Online Desk |  1 week ago | top
The Meteorological Services Department has warned of increased risk of floods in river
basins, wetlands and low-lying areas such as Muzarabani and Mbire in Mashonaland Central
with the Department of Civil Protection on standby to render emergency assistance.
The Met Department’s Head of Forecasting, Mr James Ngoma, said there was an increased
risk of floods in the above areas and the department would continue updating its
“We will keep informing the nation as the days draw near. Those areas we have mentioned
are all dependent on the amount of rains that would be received prior,” he said. Flash floods are an annual event and some areas have frequently seen flooding. For example Muzarabani is a known flood plain and the villagers there have become accustomed to it.
Recently, the Department of Civil Protection chief director Mr Nathan Nkomo said adequate
funds to deal with disasters such as flash floods that are associated with the rainy season
have been set aside.
Mr Nkomo said a plan was in place to ensure everyone’s safety during this rainy season.
“For Zimbabwe, like any other country in the SADC region, Africa and in the whole world,
this is the time when we always prepare for the rainfall season.
The rainfall season comes with a lot of challenges, but more importantly, it also comes with a lot of hope because most of our agriculture is rain-fed so we welcome the rainfall season in Zimbabwe.”
“However, in terms of preparedness, we have done our level best. Remember we are
preparing to handle natural hazards in the form of flash floods and ultimately, when we get
into the cyclone season, mostly from January to March, we will escalate our level of
preparedness,” he said.
Local authorities are also urged to clear storm drains to minimise flooding in urban areas.
Last week, 78 families were left homeless after their houses were damaged and flooded by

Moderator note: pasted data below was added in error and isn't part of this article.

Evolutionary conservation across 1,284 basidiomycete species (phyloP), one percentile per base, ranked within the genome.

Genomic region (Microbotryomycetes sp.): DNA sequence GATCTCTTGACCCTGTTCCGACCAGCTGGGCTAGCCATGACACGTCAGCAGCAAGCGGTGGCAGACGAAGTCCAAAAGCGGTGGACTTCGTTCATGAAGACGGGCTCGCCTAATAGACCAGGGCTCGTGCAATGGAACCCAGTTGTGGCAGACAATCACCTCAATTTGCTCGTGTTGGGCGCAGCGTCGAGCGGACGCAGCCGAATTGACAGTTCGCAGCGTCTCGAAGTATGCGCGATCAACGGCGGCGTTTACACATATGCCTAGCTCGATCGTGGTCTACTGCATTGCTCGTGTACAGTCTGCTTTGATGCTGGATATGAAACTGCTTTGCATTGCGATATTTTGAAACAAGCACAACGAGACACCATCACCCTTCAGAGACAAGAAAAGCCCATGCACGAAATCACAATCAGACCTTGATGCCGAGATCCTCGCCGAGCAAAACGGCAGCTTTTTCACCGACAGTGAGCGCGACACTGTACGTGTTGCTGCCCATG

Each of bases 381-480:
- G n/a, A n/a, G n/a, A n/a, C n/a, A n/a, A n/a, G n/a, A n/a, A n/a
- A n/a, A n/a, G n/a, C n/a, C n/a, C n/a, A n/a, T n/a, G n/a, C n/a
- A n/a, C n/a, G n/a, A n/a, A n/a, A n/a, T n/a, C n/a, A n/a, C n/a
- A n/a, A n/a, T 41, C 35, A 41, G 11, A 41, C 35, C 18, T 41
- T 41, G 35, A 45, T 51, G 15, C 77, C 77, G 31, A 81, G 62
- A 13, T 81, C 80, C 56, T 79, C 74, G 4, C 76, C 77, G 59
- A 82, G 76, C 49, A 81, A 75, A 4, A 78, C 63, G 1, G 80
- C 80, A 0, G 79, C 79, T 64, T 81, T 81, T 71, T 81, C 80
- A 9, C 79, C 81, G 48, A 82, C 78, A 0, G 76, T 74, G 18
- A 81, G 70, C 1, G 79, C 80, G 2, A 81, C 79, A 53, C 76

heavy rains in Kadoma. Five schools, including Jameson High School, and some shops were
also affected by flash floods. In October, Beitbridge’s Dulivhadzimu suburb was affected by
flash floods. This urban flooding was largely due to blocked or damaged drains.
Flooded rivers could also cause danger to life while sudden flooding could lead to difficult
driving conditions, clogging of water drains and chances that some communities become
cut off by flooded roads and rivers.
Zimbabwe has increasingly seen more severe floods in recent decades.
Tropical Cyclone Idai, the worst in more than 50 years to reach Zimbabwe, brought heavy
rainfall and strong winds to Malawi, Mozambique and Zimbabwe between March 5 and 19 in
2019, causing severe flooding which led to loss of lives, destruction of infrastructure,
disruption of livelihoods and destruction of crops.
It is estimated that close to 780 000ha of crops in the three countries were destroyed by the
cyclone, with the majority of this damage being in Mozambique. Dams and wells were also
damaged, and livestock was washed away. SADC launched a US$323 million appeal to
support the disaster response and recovery efforts related to the impact of Tropical Cyclone